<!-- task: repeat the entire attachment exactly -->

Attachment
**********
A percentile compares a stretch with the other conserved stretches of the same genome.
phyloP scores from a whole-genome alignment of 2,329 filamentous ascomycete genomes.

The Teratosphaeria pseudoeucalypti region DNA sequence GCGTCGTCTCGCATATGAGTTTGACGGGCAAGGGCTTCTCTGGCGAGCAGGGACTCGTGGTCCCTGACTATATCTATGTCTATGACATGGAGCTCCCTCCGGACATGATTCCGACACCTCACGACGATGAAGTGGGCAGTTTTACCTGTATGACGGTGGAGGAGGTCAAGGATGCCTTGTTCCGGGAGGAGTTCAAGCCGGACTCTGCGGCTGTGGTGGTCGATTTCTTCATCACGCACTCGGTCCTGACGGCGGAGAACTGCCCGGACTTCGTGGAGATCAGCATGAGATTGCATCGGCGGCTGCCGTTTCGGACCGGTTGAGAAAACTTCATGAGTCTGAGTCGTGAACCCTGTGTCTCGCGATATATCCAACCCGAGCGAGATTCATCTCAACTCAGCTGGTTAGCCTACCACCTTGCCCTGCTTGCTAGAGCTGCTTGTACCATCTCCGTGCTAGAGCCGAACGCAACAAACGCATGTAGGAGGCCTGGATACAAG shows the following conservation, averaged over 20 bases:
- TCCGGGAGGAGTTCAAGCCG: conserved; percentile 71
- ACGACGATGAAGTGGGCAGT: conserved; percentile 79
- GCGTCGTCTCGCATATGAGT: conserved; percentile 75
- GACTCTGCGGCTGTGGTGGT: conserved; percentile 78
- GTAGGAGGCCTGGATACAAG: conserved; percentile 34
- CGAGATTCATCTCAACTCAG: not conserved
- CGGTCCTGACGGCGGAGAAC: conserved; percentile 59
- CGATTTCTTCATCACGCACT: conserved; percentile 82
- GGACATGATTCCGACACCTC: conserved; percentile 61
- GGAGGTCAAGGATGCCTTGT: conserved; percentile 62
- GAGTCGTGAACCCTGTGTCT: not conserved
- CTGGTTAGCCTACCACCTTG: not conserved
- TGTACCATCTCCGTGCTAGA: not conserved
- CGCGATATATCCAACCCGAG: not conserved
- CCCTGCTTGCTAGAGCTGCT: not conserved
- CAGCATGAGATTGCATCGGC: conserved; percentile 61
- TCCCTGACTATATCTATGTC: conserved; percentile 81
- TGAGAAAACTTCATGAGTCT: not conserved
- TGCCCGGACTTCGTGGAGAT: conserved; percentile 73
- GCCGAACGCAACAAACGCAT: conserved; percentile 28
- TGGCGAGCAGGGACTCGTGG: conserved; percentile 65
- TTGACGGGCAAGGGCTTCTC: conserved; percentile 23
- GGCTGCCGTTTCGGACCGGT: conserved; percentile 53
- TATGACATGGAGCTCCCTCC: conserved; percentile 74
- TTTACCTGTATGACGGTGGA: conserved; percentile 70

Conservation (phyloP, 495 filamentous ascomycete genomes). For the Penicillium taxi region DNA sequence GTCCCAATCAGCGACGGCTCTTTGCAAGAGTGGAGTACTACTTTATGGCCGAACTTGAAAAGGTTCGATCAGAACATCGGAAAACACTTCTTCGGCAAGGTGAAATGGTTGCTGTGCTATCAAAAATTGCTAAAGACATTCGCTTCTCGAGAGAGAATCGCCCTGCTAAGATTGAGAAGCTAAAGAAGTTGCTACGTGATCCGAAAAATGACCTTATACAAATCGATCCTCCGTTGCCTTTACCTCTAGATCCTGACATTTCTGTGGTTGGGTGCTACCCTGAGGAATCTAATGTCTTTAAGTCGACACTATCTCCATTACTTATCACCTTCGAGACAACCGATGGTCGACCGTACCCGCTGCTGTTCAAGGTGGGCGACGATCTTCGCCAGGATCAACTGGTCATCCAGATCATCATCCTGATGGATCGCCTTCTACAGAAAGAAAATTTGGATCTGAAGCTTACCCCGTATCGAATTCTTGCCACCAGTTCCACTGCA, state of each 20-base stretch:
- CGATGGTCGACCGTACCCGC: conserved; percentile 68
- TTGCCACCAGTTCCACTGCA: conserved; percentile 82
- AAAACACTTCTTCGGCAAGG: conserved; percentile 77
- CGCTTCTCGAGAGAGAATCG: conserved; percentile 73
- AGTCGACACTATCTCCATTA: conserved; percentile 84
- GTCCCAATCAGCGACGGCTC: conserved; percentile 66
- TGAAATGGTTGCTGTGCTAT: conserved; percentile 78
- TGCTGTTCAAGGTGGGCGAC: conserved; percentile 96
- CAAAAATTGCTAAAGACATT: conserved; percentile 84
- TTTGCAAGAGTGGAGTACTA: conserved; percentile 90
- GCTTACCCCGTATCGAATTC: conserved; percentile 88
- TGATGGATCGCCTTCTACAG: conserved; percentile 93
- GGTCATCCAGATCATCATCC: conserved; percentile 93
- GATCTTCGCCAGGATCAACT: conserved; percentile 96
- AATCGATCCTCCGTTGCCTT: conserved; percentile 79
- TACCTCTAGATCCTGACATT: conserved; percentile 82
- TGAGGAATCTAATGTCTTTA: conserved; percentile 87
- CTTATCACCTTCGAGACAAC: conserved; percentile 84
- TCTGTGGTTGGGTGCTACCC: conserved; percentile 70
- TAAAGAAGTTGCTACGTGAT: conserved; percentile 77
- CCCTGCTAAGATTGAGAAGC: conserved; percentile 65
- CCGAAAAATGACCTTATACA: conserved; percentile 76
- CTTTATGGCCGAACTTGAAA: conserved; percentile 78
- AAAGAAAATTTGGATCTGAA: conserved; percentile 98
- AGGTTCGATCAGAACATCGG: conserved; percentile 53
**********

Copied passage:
A percentile compares a stretch with the other conserved stretches of the same genome.
phyloP scores from a whole-genome alignment of 2,329 filamentous ascomycete genomes.

The Teratosphaeria pseudoeucalypti region DNA sequence GCGTCGTCTCGCATATGAGTTTGACGGGCAAGGGCTTCTCTGGCGAGCAGGGACTCGTGGTCCCTGACTATATCTATGTCTATGACATGGAGCTCCCTCCGGACATGATTCCGACACCTCACGACGATGAAGTGGGCAGTTTTACCTGTATGACGGTGGAGGAGGTCAAGGATGCCTTGTTCCGGGAGGAGTTCAAGCCGGACTCTGCGGCTGTGGTGGTCGATTTCTTCATCACGCACTCGGTCCTGACGGCGGAGAACTGCCCGGACTTCGTGGAGATCAGCATGAGATTGCATCGGCGGCTGCCGTTTCGGACCGGTTGAGAAAACTTCATGAGTCTGAGTCGTGAACCCTGTGTCTCGCGATATATCCAACCCGAGCGAGATTCATCTCAACTCAGCTGGTTAGCCTACCACCTTGCCCTGCTTGCTAGAGCTGCTTGTACCATCTCCGTGCTAGAGCCGAACGCAACAAACGCATGTAGGAGGCCTGGATACAAG shows the following conservation, averaged over 20 bases:
- TCCGGGAGGAGTTCAAGCCG: conserved; percentile 71
- ACGACGATGAAGTGGGCAGT: conserved; percentile 79
- GCGTCGTCTCGCATATGAGT: conserved; percentile 75
- GACTCTGCGGCTGTGGTGGT: conserved; percentile 78
- GTAGGAGGCCTGGATACAAG: conserved; percentile 34
- CGAGATTCATCTCAACTCAG: not conserved
- CGGTCCTGACGGCGGAGAAC: conserved; percentile 59
- CGATTTCTTCATCACGCACT: conserved; percentile 82
- GGACATGATTCCGACACCTC: conserved; percentile 61
- GGAGGTCAAGGATGCCTTGT: conserved; percentile 62
- GAGTCGTGAACCCTGTGTCT: not conserved
- CTGGTTAGCCTACCACCTTG: not conserved
- TGTACCATCTCCGTGCTAGA: not conserved
- CGCGATATATCCAACCCGAG: not conserved
- CCCTGCTTGCTAGAGCTGCT: not conserved
- CAGCATGAGATTGCATCGGC: conserved; percentile 61
- TCCCTGACTATATCTATGTC: conserved; percentile 81
- TGAGAAAACTTCATGAGTCT: not conserved
- TGCCCGGACTTCGTGGAGAT: conserved; percentile 73
- GCCGAACGCAACAAACGCAT: conserved; percentile 28
- TGGCGAGCAGGGACTCGTGG: conserved; percentile 65
- TTGACGGGCAAGGGCTTCTC: conserved; percentile 23
- GGCTGCCGTTTCGGACCGGT: conserved; percentile 53
- TATGACATGGAGCTCCCTCC: conserved; percentile 74
- TTTACCTGTATGACGGTGGA: conserved; percentile 70

Conservation (phyloP, 495 filamentous ascomycete genomes). For the Penicillium taxi region DNA sequence GTCCCAATCAGCGACGGCTCTTTGCAAGAGTGGAGTACTACTTTATGGCCGAACTTGAAAAGGTTCGATCAGAACATCGGAAAACACTTCTTCGGCAAGGTGAAATGGTTGCTGTGCTATCAAAAATTGCTAAAGACATTCGCTTCTCGAGAGAGAATCGCCCTGCTAAGATTGAGAAGCTAAAGAAGTTGCTACGTGATCCGAAAAATGACCTTATACAAATCGATCCTCCGTTGCCTTTACCTCTAGATCCTGACATTTCTGTGGTTGGGTGCTACCCTGAGGAATCTAATGTCTTTAAGTCGACACTATCTCCATTACTTATCACCTTCGAGACAACCGATGGTCGACCGTACCCGCTGCTGTTCAAGGTGGGCGACGATCTTCGCCAGGATCAACTGGTCATCCAGATCATCATCCTGATGGATCGCCTTCTACAGAAAGAAAATTTGGATCTGAAGCTTACCCCGTATCGAATTCTTGCCACCAGTTCCACTGCA, state of each 20-base stretch:
- CGATGGTCGACCGTACCCGC: conserved; percentile 68
- TTGCCACCAGTTCCACTGCA: conserved; percentile 82
- AAAACACTTCTTCGGCAAGG: conserved; percentile 77
- CGCTTCTCGAGAGAGAATCG: conserved; percentile 73
- AGTCGACACTATCTCCATTA: conserved; percentile 84
- GTCCCAATCAGCGACGGCTC: conserved; percentile 66
- TGAAATGGTTGCTGTGCTAT: conserved; percentile 78
- TGCTGTTCAAGGTGGGCGAC: conserved; percentile 96
- CAAAAATTGCTAAAGACATT: conserved; percentile 84
- TTTGCAAGAGTGGAGTACTA: conserved; percentile 90
- GCTTACCCCGTATCGAATTC: conserved; percentile 88
- TGATGGATCGCCTTCTACAG: conserved; percentile 93
- GGTCATCCAGATCATCATCC: conserved; percentile 93
- GATCTTCGCCAGGATCAACT: conserved; percentile 96
- AATCGATCCTCCGTTGCCTT: conserved; percentile 79
- TACCTCTAGATCCTGACATT: conserved; percentile 82
- TGAGGAATCTAATGTCTTTA: conserved; percentile 87
- CTTATCACCTTCGAGACAAC: conserved; percentile 84
- TCTGTGGTTGGGTGCTACCC: conserved; percentile 70
- TAAAGAAGTTGCTACGTGAT: conserved; percentile 77
- CCCTGCTAAGATTGAGAAGC: conserved; percentile 65
- CCGAAAAATGACCTTATACA: conserved; percentile 76
- CTTTATGGCCGAACTTGAAA: conserved; percentile 78
- AAAGAAAATTTGGATCTGAA: conserved; percentile 98
- AGGTTCGATCAGAACATCGG: conserved; percentile 53